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Discusses the hidden cultural meaning of toys, advertising, architecture, television, clothing, design, and food
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An entertaining and engrossing look, on the basis of the science of semiotics, at the many symbols and descriptive phrases used in today's society to cover or distort meaning. "Engaging, informative, provocative."--Psychology TodayFrom School Library Journal:
YA-- A non-academic book on semiotics--the study of how signals are sent in contemporary culture. It is designed to show that messages of power and status are sent in everything from selecting toys for children to fashion, food, and gender. Obviously, American advertising is a large generator of these signals, but Solomon makes it clear that society generates the messages as well. He examines recent television shows, the architecture of shopping malls, and even the scandals of Jim Bakker and Jimmy Swaggert to show that semiotics would be a dynamic in life without the help of the advertising world. In addition to helping readers to know more about the meaning of everyday symbols and their unspoken messages to our society, the book contains a gem of a last chapter which discusses post-modernism and deconstructionism in an accessible way. These movements, touchstones of literate contemporary society, are rarely broken down and explained. An annotated suggested reading list rounds out a pleasing commentary on an aspect of contemporary life.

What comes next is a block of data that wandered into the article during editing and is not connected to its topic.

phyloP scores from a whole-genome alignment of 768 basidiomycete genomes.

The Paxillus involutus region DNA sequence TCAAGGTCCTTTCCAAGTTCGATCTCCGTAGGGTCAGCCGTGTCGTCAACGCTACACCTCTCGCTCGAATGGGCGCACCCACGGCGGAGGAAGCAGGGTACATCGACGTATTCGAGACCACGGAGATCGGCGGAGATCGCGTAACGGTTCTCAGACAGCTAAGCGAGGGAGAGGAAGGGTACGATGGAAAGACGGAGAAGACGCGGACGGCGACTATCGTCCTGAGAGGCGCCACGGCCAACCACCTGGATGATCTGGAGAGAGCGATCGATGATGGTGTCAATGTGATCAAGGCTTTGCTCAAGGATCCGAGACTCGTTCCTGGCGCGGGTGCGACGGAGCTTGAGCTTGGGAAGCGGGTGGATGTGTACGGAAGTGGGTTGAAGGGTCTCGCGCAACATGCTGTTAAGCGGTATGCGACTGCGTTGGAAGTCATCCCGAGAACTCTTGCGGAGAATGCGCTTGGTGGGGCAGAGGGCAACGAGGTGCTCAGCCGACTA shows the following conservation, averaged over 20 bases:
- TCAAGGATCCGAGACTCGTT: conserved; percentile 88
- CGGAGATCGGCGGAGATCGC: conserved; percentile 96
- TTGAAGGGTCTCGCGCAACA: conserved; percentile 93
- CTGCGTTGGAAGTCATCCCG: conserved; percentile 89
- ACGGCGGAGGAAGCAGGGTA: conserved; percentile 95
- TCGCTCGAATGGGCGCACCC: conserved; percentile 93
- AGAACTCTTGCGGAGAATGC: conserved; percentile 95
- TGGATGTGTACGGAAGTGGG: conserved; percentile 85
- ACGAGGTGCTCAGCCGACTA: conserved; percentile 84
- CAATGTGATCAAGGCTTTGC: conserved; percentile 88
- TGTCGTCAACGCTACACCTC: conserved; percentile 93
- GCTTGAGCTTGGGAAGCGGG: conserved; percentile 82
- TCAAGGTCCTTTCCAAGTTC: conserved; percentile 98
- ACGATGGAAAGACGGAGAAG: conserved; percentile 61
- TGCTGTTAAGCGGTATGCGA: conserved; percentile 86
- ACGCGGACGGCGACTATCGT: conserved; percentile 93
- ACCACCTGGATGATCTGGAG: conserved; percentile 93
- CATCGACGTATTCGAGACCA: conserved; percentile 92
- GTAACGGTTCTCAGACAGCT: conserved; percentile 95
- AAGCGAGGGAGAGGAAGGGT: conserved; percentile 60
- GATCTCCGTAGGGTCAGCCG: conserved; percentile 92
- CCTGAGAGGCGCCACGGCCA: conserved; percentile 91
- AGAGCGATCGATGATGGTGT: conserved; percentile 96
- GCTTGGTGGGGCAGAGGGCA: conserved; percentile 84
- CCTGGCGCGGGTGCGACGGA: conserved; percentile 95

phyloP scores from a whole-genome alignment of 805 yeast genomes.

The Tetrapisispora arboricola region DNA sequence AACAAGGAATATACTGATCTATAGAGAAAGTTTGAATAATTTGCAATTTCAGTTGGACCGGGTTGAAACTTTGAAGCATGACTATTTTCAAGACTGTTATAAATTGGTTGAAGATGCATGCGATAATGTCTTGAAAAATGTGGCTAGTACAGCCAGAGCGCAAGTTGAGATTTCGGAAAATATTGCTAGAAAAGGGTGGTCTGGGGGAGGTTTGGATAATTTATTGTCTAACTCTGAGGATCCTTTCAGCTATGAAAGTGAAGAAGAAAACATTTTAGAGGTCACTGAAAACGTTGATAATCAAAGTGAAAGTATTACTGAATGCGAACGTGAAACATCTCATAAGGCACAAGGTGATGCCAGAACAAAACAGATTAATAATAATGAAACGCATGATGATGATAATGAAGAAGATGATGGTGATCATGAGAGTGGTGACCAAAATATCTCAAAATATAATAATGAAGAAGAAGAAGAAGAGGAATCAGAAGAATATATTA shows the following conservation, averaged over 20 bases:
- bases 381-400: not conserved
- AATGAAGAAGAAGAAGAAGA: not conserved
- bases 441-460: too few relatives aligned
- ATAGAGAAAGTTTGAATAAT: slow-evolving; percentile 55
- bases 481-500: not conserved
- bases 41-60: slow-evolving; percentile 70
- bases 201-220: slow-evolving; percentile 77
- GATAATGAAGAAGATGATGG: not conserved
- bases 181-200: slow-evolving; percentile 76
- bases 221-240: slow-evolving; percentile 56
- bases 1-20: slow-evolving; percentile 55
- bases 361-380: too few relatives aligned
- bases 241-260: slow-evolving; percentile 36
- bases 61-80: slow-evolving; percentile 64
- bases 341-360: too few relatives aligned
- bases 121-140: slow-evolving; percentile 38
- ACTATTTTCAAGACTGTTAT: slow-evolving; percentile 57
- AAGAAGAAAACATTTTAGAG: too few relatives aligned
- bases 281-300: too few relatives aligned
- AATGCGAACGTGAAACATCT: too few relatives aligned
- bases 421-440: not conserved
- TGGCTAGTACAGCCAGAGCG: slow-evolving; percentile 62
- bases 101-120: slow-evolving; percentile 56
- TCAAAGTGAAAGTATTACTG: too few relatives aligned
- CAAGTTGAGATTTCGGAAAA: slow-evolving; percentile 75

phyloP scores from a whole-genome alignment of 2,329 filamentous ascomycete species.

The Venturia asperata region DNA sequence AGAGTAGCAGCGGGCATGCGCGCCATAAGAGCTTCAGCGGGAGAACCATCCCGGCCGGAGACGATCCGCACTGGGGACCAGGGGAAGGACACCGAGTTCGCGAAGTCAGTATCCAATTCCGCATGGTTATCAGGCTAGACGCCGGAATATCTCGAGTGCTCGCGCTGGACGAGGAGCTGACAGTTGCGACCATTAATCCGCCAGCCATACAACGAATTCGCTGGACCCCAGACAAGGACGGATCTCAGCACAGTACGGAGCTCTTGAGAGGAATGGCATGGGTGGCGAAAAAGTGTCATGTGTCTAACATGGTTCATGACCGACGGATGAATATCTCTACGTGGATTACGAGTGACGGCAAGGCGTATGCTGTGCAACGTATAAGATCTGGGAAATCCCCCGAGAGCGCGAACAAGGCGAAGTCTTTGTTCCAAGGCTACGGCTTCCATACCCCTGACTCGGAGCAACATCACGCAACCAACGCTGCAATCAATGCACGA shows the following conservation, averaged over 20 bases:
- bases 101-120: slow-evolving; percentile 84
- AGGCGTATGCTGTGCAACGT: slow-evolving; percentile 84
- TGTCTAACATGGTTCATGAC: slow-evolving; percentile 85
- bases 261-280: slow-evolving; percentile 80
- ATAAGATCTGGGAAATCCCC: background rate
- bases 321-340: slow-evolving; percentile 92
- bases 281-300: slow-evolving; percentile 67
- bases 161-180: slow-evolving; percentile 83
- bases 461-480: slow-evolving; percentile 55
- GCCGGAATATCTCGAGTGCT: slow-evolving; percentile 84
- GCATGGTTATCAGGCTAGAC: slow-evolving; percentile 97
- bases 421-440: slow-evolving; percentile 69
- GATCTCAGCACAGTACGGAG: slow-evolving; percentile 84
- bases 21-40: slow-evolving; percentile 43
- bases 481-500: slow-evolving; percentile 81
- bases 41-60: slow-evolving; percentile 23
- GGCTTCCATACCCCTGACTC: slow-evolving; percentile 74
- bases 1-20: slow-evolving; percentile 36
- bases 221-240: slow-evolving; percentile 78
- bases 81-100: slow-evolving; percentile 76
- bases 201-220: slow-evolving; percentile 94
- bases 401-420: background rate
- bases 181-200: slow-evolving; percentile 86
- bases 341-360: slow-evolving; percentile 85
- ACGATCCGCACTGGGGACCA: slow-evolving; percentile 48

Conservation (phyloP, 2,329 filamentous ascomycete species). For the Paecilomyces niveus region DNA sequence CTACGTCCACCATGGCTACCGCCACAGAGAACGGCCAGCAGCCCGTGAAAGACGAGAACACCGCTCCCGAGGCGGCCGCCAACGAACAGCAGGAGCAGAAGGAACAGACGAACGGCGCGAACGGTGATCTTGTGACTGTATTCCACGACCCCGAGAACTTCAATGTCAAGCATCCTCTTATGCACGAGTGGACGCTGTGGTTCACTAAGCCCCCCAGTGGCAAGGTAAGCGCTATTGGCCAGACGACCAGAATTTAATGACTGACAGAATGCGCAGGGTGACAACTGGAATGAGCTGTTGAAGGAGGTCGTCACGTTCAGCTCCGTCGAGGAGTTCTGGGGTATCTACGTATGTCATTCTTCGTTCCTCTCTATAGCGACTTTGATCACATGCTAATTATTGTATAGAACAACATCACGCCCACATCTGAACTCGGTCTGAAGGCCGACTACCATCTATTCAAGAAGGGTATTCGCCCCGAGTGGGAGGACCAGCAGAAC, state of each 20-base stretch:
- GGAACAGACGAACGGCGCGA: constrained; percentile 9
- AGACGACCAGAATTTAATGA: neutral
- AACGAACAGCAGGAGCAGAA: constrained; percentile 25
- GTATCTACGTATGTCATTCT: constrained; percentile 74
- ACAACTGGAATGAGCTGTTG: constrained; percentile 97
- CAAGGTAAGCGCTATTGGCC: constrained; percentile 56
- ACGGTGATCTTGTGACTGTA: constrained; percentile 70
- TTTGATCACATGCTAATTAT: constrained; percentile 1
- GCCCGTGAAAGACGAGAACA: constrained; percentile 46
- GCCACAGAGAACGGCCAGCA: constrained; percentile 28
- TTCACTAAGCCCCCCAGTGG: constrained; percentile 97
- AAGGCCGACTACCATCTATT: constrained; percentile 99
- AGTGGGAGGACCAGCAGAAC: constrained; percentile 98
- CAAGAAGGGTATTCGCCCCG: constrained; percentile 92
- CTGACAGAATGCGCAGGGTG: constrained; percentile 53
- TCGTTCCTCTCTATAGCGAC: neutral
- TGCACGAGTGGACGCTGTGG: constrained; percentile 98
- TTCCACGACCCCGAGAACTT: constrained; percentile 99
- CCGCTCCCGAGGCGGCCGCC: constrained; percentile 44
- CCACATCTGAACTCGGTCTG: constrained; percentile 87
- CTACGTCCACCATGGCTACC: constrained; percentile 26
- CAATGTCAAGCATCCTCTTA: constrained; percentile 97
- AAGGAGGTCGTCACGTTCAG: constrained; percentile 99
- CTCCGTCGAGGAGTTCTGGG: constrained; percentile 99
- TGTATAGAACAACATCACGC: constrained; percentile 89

- Barbara Weathers, Duchesne Academy, Houston
Copyright 1989 Reed Business Information, Inc.
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Book Description Tarcher, 1988. Paperback. Condition: New. Never used!. Seller Inventory # P110874774799
Book Description Tarcher, 1988. Paperback. Condition: New. book. Seller Inventory # M0874774799
Book Description Tarcher. PAPERBACK. Condition: New. 0874774799 New Condition. Seller Inventory # NEW7.1410573